Upon his return to the U.S. in 1890, Hammer worked as an independent consulting electrical engineer by assisting in a variety of electrical projects, carrying out tests, giving lectures and providing expert testimony in patent disputes. He based this modest enterprise in an office in New York City and continued in this occupation until 1925. His career as an electrical engineering consultant was interrupted by World War I. In June 1918, he was commissioned a major in the U.S. Army. He was assigned to the Inventions Section of the War Plans Division of the General Staff in charge of Aeronautical and Electrical Inventions at the Army War College, Washington, D.C.. By December of that year, he was attached to the Operations Division General Staff at the War Department (Inventions Section). During the war and on into 1919, Hammer also worked for the U.S. Patent Office by identifying any aviation-related patents likely to convey too much information to potential enemies. In conjunction with his War Department duties, he acted as a member of the Advisory Board of Experts affiliated with the Alien Property Commission.
Busy as he was with his private consulting work, Hammer also immersed himself in other scientific activities. He took a particular interest in radium after visiting Pierre and Marie Curie in Paris in 1902. The two discoverers of radium gave him some samples of this substance. Soon after returning to the United States, Hammer experimented with radium. His research yielded numerous useful applications for this material such as radium-luminous powders and paints that were used to coat everything from watch and clock dials to aeronautical instruments, switches and toys. Hammer also advocated the use of radium for cancer and tumor treatment. Beyond his interest in this material, he invented selenium light-sensitive cells and recommended many practical uses for them. He also conducted a great deal of laboratory work on X-rays, ultraviolet and cathode rays, phosphorescence and wireless communications. Accordingly, he lectured and published extensively on many of these fields of research and study.
Hand in hand with his overall interest in science and technology, Hammer had a particular passion for aeronautics. Beyond paying careful attention to the rapid progress made in this field at the turn of the twentieth century, he also played an active role as participant and supporter. He made his first balloon flight over France during the Paris Exposition of 1889. His last lighter-than-air journey took place in 1931 aboard the U.S. Navy dirigible Los Angeles. Moreover, he attended and officiated over many balloon, airship and airplane exhibitions and races. Hammer was a member of the Aero Club of America and a director of the Aeronautical Society. This latter group made the first ever purchase of an airplane in January 1909. He served as expert and secretary of the Aeronautics Committee on the Hudson-Fulton Celebration Commission of 1909 and wrote the contracts for Wilbur Wright and Glenn Curtiss to fly their airplanes for this event. This occasion in New York was important as it marked the first time a large gathering of people in the U.S. witnessed heavier-than-air powered flight. As a friend of the Wright brothers, Hammer testified as an expert witness on their behalf during various patent litigation suits. His contact with aviation pioneers went beyond the Wrights and Curtiss. He also knew and interacted with, among others, Samuel Langley, Alberto Santos-Dumont, Henri Farman and Count Ferdinand von Zeppelin. Even his work with radium had applications for aviation. Hammer developed radium-based luminous compounds and used them on aircraft instruments so pilots could more easily view their cockpits' dials and gauges.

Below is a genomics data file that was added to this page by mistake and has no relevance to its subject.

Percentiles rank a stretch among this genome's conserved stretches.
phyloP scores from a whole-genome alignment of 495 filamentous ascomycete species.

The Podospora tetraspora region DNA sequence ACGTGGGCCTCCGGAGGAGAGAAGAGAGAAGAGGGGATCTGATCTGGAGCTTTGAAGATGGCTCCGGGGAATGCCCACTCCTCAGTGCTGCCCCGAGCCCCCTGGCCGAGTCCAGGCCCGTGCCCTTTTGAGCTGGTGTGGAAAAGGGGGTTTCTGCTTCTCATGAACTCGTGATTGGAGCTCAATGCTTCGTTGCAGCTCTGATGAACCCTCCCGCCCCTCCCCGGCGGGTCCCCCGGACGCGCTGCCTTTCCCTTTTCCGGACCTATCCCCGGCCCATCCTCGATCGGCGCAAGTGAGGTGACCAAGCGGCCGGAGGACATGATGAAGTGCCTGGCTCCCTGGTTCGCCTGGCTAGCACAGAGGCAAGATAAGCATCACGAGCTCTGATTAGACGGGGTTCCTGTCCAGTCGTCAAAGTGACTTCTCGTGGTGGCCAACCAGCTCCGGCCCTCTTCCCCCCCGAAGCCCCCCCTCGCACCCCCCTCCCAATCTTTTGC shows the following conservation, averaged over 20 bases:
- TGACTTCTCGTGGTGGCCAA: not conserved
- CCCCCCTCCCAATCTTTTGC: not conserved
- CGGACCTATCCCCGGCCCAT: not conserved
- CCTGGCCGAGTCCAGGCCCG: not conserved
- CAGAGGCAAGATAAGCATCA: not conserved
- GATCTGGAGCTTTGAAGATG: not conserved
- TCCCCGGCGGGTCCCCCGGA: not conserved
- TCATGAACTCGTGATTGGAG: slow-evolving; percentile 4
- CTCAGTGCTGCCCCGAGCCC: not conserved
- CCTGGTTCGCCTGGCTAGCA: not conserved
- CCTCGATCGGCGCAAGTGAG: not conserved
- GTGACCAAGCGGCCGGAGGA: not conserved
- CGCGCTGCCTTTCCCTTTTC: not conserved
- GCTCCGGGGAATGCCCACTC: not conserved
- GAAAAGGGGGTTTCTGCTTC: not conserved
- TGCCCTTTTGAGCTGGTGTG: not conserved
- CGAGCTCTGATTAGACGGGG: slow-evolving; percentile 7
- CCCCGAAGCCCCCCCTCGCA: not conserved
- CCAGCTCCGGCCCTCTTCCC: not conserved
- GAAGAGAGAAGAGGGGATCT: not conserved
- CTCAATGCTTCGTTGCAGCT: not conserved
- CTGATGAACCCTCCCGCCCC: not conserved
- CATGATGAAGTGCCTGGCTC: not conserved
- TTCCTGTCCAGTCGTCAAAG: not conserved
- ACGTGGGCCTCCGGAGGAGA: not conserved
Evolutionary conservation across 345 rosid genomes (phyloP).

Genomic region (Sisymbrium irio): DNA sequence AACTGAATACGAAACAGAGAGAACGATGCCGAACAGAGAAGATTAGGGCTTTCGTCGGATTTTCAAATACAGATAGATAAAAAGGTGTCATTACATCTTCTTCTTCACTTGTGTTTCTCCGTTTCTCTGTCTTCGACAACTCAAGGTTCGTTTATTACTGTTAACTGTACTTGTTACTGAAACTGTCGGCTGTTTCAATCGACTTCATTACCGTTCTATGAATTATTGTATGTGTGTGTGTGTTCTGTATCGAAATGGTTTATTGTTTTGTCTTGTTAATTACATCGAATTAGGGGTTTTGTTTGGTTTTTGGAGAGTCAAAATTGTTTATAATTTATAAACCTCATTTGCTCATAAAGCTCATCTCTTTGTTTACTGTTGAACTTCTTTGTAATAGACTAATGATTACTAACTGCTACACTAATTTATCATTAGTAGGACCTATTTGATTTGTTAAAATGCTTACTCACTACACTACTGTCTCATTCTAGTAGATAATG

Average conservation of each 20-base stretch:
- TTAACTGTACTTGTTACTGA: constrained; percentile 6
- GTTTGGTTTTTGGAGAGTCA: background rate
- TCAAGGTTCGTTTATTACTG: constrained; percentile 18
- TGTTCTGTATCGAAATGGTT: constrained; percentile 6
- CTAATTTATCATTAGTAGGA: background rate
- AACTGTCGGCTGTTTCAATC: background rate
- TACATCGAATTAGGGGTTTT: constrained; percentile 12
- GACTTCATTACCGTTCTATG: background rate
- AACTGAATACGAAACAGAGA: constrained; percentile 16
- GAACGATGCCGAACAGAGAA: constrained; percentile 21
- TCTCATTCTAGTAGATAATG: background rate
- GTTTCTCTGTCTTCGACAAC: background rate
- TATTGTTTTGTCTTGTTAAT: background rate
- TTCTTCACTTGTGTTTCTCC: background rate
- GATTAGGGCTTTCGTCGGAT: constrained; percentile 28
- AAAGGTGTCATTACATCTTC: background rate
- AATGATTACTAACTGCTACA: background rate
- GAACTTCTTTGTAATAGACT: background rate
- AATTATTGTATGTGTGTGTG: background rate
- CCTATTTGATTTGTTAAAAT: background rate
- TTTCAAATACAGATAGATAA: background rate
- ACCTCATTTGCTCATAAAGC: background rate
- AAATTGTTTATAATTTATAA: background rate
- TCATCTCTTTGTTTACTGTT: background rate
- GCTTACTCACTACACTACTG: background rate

Hammer's last years were filled with serving as Historian General of the Military Order of the World War, as well as participating in many scientific, engineering and aeronautical committees and societies. During this time, he was the recipient of numerous honors and awards, including the Elliott Cresson Gold Medal, John Scott Medal from the Franklin Institute and the Cross of the Legion of Honor from France. Up until his death on March 24, 1934, he also labored in his efforts to organize a vast personal collection of rare and valuable scientific artifacts, photographs and other materials accumulated since his days with Edison. Following Hammer's death, this important collection was left in the care of his daughter Mabel (his wife of twelve years, Alice, having died in 1906). Some years later, International Business Machines (IBM) acquired it. In 1962, IBM donated the William J. Hammer Scientific Collection to the Smithsonian Institution. The bulk of the collection resides with the National Museum of American History's Archives Center. In the mid 1980s, the aeronautical portion of this collection was transferred to the National Air and Space Museum (NASM) Archives.
IBM (Mr. William J. Hammer Collection), gift, 1961, XXXX-0074, not NASM
0.88 Cubic feet (2 flat boxes and 1 oversized folder)
This collection chronicles the exploits of Charles F. Walsh during the years 1909-1912. There are five scrapbooks and three packets of information.
Scope and Contents:
This collection chronicles the exploits of Charles F. Walsh during the years 1909-1912, including the following: numerous photos of the Walsh 1911 Silver Dart, Curtiss biplanes and aircraft engines; photos of personalities such as Lincoln Beachey, Glenn Curtiss, Thomas Sopwith, Eugene Ely, John McCurdy, and Beckwith Havens; an original drawing of the Silver Dart dated 1908; miscellaneous memorabilia including a business card, tickets to air shows, benefits, and state fairs during 1911-1912; Walsh's Aero Club of California and Aero Club of America licenses; and a ticket to the Panama-California Exposition of 1915.